STUNTMAN / Atari / PS2

Stuntman is yet another one of the many, many, many concepts in gaming that look great in the "on-paper" stage but don't quite make it through the "execution" stage. The idea is that you play as a stunt driver (which is really what the game should have been called - you're never outside of a car) who does various increasingly difficult scenes in a series of five fictional movies. These are mostly car chases where you are either pursuing or outracing someone along a short course of a minute or two, and along the way doing movie car chase cliches like intentionally plowing through trash bins, launching off of ramps and stairs, and etc.

The first problem with all this is that the game isn't big on explanations, which is a problem when Gamestop is now gutting copies of the game to sell it in those little paper sleeves for $3 and thus taking quite a few manuals out of circulation. As you drive, objectives are highlighted pretty well and there's a director in your ear yammering at you, but the difficulty is that there's a whole lot of tight turning going on and you aren't always left with enough time to respond to the prompts, meaning you re-play each scene quite a few more times than you'd like. The game also does stuff like screaming "E BRAKE TURN!!!" at you without ever bothering to give you an explanation anywhere of what an "e brake turn" is (ProTip: it's a hand brake 180 using the circle button, though with the crappity cars the game usually gives you it's more like a hand brake 120 and then 60 of awkwardly hitting the gas and manuevering in the right direction.) Driving physics are alright but not quite there, and "not quite there" isn't good enough for how repetitive these sequences are. Handling is more forgiving than, say, Gran Turismo, but less so than a GTA game, often seeming overly finicky, and grinding against walls or hitting rather small objects like a post tend to bring the car to a complete halt when it really shouldn't.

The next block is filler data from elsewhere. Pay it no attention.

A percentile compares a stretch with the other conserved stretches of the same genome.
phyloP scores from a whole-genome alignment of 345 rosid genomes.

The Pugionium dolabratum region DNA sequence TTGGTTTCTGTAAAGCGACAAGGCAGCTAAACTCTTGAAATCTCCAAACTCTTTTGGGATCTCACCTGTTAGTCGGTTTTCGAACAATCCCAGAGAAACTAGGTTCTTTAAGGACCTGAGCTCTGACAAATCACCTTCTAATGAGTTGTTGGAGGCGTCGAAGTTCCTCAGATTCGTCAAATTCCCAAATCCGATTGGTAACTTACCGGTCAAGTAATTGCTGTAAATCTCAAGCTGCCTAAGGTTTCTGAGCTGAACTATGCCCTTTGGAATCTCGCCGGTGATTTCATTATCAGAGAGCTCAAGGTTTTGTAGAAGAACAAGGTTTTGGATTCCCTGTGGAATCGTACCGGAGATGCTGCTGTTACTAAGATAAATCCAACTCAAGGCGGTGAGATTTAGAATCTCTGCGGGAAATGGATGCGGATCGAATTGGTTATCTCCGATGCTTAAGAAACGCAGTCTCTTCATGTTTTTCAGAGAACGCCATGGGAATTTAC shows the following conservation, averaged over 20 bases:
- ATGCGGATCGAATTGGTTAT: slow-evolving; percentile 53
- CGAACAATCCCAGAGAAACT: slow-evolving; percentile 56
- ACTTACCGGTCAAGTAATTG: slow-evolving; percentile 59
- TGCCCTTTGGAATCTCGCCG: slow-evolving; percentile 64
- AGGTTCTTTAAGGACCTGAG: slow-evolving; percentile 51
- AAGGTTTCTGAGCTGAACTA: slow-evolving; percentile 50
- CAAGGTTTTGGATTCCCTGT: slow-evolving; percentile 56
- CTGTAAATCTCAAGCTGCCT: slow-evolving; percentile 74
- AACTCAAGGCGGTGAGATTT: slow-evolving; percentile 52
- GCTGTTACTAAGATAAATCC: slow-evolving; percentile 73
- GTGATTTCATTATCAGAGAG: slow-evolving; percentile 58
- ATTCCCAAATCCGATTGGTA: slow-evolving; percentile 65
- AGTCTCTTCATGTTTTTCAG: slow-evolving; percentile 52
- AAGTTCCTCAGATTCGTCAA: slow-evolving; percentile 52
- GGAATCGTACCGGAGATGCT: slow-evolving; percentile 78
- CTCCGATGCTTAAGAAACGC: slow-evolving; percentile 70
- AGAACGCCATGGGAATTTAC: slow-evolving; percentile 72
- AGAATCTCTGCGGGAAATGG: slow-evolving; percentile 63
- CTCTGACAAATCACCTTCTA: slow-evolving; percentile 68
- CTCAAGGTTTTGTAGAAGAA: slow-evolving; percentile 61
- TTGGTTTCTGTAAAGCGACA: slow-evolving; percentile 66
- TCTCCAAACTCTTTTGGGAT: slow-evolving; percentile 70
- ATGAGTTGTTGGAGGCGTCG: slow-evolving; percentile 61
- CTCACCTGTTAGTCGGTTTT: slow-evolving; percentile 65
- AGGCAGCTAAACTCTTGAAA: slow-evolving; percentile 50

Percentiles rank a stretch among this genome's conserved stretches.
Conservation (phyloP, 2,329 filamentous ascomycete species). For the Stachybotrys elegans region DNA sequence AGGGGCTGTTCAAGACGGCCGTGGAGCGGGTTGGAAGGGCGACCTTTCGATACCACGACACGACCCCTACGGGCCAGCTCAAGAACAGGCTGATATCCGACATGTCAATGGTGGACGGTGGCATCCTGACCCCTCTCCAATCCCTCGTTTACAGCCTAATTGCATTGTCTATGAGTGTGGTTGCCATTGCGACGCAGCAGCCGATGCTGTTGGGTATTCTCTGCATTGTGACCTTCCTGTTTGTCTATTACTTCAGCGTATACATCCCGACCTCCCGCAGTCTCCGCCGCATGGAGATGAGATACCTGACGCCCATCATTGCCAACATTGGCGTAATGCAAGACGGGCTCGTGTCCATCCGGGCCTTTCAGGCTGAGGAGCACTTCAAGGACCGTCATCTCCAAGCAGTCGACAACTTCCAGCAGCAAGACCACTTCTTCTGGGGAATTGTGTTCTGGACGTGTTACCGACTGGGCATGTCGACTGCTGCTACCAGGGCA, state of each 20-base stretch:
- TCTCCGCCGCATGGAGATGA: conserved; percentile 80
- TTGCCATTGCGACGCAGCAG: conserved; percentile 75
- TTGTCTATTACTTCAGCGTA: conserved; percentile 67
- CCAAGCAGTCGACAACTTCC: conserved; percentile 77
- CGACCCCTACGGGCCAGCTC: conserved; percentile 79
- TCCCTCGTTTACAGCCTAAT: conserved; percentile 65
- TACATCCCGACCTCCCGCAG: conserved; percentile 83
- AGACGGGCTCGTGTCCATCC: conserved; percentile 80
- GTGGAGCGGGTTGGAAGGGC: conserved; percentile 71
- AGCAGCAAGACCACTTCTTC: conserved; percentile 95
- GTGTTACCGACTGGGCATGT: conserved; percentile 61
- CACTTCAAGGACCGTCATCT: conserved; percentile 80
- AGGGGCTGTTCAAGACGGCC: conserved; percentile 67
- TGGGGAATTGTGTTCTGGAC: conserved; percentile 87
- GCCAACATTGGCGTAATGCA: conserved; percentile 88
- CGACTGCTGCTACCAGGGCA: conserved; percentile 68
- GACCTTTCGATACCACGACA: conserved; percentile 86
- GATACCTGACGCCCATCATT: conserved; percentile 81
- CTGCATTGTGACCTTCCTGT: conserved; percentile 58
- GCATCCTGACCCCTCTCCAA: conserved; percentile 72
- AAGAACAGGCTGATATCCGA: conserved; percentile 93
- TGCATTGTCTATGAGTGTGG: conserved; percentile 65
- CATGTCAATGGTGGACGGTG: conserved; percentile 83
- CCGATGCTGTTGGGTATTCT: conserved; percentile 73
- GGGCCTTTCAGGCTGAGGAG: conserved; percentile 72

Fortunately, though the time limits are tight in each scene and you usually have to know what is coming to have a chance, the game is forgiving about little details such as whether you "e brake turned" around the stack of crates in the right direction. It'll dock you some points, but points are almost completely meaningless except for unlocking stuff for the Stunt Creator (more on that in a bit), and you can merrilly proceed on to the next stunt even after doing something rather stupid and crummy-looking.

So really, the main bulk of the game is kind of like playing the tutorial at the beginning of Driver or the auto tests in GTA: San Andreas ... just for the entirety of the game (and with a bit more ramming people into the ocean and launching over dumpsters.) If this sounds a bit tedious, it really is, especially with the punishing difficulty of just about everything beyond the first movie. I'm also left confused as to why Stuntman doesn't just quit and sue the production company, seeing as they regularly set him up for failure and injury by not warning of oncoming cars and obstacles. Compounding all this is some rather awful load times.

Stunt Creation mode is a bit more fun - you're dumped into a giant football arena and allowed to set up a myriad of ramps, obstacles and etc. to drive through to your hearts content, and also save these tracks and share them with anyone else that might have happened to fish this game out of the bin. The problem is that you're required to play deep into the main game to unlock just about everything fun.

The game has some really nice recreations of major cities that it pans and zooms through at the outset of each movie, which leaves you all the more baffled when you get into the main game engine and it looks not much better than Driver 2 on the PS1. There's also little music and what there is is pretty terrible.

Videos :

* Gameplay Video
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